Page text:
Discovering A Title For Your Story

I’ve made brief mention of my probable next novel – the Shakespearey metafictiony film mess that will be my 2014 NaNo. I had no clue what to call this thing, as I only have a page of notes.

Last night, I discovered a title for it.

I say “discover” because that’s almost always what titles are. You almost never go into the brainstorm stage with a title in mind. If you’re lucky, you’ll be writing notes, or an outline, or maybe the book itself, and you’ll pause. You’ll look back at the line you just wrote and you’ll say, “That’s it. That’s the title.”

The working title for my next novel is Verisimilitude. Long, clunky, and will probably get changed, but I’m overjoyed to have a name. Plus, it really is fitting. My book will explore the blurred barrier between reality and the ‘fictional dream,’ told from the POV of a grip working on a film. As you may know, ‘verisimilitude’ refers to the illusion of reality that you “believe” while absorbing a fictional work. It’s the imaginative “truth.”

Sometimes titles don’t come so early or so easily. The title for Paradisa was originally Crusaders. It was Crusaders for almost four years. Only once I finished the book and was explaining it to Austin did he say “Calling it Crusaders doesn’t really make sense.” So I swapped it to Paradisa, which was the name of the second book, but I’ve found the adjustment quite easy.

Some people might say “who cares about the title? The editors will change it anyway!” First of all, this isn’t always true. Read some success stories on Query Tracker and see that a good number of authors get to keep their titles. Additionally, you’re  still selling the book to an agent! You want the agent to be intrigued, right? And the title is doubly important if you’re self-publishing. With all the self-promotion you have to do, let the title’s intrigue do some of the work for you.

In James Scott Bell’s Plot and Structure, which is one of my favorite books on writing, he gives a few more examples for how to ‘discover’ your title. Here are some of his and a few of mine:

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Fanfiction – Or, How I Learned To Write

Fanfiction gets a bad reputation from many, including George R.R. Martin and my own dad. They dismiss it as “lazy. ” As in “go write your own stories you punk kid!”

Let me tell you, there is nothing lazy about writing three 100k+ word novels. And that is exactly what I did when I was in Heroes fandom in high school, along with ~25 short stories, and 5  novellas. I clocked in probably 600,000 words in the span of three years.  And you can bet I became a better writer for it.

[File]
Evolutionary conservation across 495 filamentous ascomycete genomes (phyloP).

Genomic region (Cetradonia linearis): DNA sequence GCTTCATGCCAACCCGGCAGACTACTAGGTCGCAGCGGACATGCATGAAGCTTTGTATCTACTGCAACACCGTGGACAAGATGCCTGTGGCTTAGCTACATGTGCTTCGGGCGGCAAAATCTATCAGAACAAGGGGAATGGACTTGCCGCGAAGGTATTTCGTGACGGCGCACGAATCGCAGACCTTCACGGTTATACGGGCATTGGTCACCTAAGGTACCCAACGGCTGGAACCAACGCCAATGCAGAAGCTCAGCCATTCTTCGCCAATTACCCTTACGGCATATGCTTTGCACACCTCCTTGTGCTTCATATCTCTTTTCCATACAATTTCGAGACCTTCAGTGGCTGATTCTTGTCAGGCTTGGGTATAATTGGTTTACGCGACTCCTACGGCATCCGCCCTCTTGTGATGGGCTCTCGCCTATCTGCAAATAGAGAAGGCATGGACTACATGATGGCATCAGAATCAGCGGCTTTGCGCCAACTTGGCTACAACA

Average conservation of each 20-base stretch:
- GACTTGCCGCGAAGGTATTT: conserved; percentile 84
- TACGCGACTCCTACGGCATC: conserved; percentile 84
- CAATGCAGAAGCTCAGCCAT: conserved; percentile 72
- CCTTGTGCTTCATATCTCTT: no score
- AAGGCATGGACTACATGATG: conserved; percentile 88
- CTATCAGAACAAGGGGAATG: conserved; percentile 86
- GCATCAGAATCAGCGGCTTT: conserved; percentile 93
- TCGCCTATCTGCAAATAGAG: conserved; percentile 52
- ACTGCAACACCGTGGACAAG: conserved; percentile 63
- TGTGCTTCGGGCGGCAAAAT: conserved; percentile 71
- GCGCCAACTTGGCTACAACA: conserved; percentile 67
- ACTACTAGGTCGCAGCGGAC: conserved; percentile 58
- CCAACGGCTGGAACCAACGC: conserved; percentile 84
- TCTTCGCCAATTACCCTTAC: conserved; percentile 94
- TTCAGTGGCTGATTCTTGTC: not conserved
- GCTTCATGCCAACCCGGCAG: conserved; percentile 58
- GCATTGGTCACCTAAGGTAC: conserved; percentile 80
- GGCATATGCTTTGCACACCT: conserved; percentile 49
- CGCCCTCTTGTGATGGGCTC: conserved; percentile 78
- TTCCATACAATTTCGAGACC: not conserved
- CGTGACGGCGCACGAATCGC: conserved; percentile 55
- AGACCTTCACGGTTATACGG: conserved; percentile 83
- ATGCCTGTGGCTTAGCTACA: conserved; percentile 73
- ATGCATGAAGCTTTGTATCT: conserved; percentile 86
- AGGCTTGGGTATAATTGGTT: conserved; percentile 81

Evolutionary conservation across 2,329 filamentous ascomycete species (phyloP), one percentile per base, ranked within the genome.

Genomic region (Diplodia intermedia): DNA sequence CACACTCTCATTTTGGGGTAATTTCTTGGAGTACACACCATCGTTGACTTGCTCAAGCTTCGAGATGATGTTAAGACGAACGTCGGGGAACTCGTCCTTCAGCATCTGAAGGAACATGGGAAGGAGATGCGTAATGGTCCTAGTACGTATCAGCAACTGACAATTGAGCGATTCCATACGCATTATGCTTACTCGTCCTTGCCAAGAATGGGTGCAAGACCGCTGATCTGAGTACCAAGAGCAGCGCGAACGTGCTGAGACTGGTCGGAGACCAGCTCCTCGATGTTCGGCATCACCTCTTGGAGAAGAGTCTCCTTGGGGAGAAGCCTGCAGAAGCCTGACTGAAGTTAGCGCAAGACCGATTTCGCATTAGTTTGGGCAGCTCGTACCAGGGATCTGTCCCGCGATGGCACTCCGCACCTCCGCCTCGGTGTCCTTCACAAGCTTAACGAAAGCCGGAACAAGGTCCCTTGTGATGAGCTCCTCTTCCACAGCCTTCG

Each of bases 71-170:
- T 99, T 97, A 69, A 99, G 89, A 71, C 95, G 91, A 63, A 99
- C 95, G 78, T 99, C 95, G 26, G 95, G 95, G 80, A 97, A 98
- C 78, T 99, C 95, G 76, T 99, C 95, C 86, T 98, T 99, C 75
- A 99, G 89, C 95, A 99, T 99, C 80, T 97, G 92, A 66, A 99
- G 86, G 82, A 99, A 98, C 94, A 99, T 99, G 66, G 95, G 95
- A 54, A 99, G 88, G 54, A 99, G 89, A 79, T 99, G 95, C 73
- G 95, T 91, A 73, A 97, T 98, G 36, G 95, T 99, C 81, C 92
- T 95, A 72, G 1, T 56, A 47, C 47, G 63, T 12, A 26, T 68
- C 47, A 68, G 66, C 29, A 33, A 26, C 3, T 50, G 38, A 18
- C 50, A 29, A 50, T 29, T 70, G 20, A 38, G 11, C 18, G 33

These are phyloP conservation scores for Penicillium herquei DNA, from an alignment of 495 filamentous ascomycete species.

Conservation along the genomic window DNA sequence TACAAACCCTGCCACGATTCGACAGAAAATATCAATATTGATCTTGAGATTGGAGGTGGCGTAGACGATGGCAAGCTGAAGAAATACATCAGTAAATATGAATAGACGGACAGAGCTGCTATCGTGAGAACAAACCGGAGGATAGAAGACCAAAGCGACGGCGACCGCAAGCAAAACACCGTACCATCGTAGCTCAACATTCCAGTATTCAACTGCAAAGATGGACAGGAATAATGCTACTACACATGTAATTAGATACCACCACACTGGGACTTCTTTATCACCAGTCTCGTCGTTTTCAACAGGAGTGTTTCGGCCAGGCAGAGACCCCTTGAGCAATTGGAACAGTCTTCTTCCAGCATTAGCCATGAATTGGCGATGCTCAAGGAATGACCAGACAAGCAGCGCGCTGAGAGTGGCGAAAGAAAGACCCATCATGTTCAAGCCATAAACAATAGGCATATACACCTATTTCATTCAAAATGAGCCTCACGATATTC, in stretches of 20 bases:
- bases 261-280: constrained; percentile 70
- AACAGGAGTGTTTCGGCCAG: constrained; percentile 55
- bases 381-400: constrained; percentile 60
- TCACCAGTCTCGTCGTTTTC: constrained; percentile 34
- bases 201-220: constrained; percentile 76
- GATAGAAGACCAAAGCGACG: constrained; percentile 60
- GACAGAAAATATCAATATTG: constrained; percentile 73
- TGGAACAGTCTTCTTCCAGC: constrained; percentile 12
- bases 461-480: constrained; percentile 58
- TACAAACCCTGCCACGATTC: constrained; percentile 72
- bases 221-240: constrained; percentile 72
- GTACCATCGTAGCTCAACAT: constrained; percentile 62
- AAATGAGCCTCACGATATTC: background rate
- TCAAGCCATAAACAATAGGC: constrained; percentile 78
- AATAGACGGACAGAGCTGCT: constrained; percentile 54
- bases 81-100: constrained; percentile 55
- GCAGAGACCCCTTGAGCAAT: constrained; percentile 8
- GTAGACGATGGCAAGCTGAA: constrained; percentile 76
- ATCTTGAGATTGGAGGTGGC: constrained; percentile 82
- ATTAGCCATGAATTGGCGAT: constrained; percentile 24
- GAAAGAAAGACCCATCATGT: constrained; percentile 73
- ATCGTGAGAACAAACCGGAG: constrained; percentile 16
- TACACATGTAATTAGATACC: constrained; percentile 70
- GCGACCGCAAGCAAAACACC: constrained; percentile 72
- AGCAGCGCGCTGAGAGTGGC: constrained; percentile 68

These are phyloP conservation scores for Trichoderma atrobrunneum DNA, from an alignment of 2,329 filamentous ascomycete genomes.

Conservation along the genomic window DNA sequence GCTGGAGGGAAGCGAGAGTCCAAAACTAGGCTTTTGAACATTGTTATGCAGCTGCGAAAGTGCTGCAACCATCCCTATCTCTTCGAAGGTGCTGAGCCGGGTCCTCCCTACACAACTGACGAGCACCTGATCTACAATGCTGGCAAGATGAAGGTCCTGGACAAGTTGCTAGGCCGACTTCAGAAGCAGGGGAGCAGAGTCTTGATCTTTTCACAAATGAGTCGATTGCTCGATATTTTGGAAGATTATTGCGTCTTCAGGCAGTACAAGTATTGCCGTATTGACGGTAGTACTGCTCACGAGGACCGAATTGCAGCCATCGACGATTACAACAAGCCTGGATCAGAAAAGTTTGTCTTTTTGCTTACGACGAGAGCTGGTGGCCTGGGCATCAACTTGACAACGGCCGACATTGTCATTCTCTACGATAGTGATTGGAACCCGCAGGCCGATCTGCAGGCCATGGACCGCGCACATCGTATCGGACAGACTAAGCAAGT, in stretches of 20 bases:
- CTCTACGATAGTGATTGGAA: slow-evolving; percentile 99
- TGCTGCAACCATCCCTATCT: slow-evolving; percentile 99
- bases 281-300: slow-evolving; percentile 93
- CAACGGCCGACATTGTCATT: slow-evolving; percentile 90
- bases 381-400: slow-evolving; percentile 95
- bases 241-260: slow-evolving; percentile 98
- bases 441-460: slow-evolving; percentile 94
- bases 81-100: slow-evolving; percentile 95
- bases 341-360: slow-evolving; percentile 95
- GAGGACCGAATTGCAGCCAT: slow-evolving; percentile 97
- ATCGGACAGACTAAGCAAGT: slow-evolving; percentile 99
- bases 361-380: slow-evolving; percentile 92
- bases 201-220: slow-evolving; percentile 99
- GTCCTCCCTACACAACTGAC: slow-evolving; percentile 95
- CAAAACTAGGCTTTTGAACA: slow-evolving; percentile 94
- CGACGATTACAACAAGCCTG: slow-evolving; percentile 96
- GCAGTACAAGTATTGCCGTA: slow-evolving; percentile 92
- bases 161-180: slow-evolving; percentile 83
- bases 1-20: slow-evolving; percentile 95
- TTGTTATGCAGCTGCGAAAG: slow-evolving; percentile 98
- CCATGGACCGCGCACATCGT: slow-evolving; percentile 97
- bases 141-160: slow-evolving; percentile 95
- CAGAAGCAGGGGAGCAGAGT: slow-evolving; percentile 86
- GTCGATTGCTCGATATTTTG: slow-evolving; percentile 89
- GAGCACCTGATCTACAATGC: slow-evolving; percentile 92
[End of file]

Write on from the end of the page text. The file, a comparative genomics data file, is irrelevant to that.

No, I did not learn how to create believable original characters, but I did learn how to write realistic speech. I learned how to take some deep, meta looks at the psyches of fictional people, and how to write arcs of growth, and how to create chemistry between characters.

True,  I didn’t learn how to world build….but I learned how to plot.  Writing fanfic is how I designed methods for outlining my books. It taught me to research topics I was unfamiliar with.

Stylistically, I was in peak shape at age 17. I could write anything at the drop of a hat because I knew my voice that well. This is partly because I was exercising my author muscles, but also because I read so much fanfic.  I read for hours every day and I guarantee that had an effect.  I stopped reading and writing fiction in college, and my style has suffered for it.  I’m not sure I’ll ever be as good as I was at 17.

I should mention that I did not start writing with fanfic.  I had several original works-in-progress from ages 6-14, including two completed screenplays and one completed book (called The Flying Chameleon Club. It did not actually involve flying chameleons). But for the most part, I hardly got past Chapter Two on any WIP because I had no clue how to outline. Fanfic did not spark my interest in writing, but it taught me HOW to write, and how to actually finish books.

In writing Paradisa and The Shadow of Saturn, which were my first original projects since I was 14 and the first writing I’d done in 3 years, I did realize things fanfic didn’t teach. Creating my own sandbox is hard, for one.  Editing for querying is also much more involved than editing for the free fanfics I was posting online. But if I didn’t have those half million words of fanfic between my childhood and now, I would probably be on the same path of unfinished WIPs, nonsensical plots, and hair-pulling. And I would be so lost with the whole process that I’d probably give up over and over again.

So thank you, fanfiction :* You made me the opposite of lazy – a person who has finished novels instead of someone who wants to write them “someday.” ^_^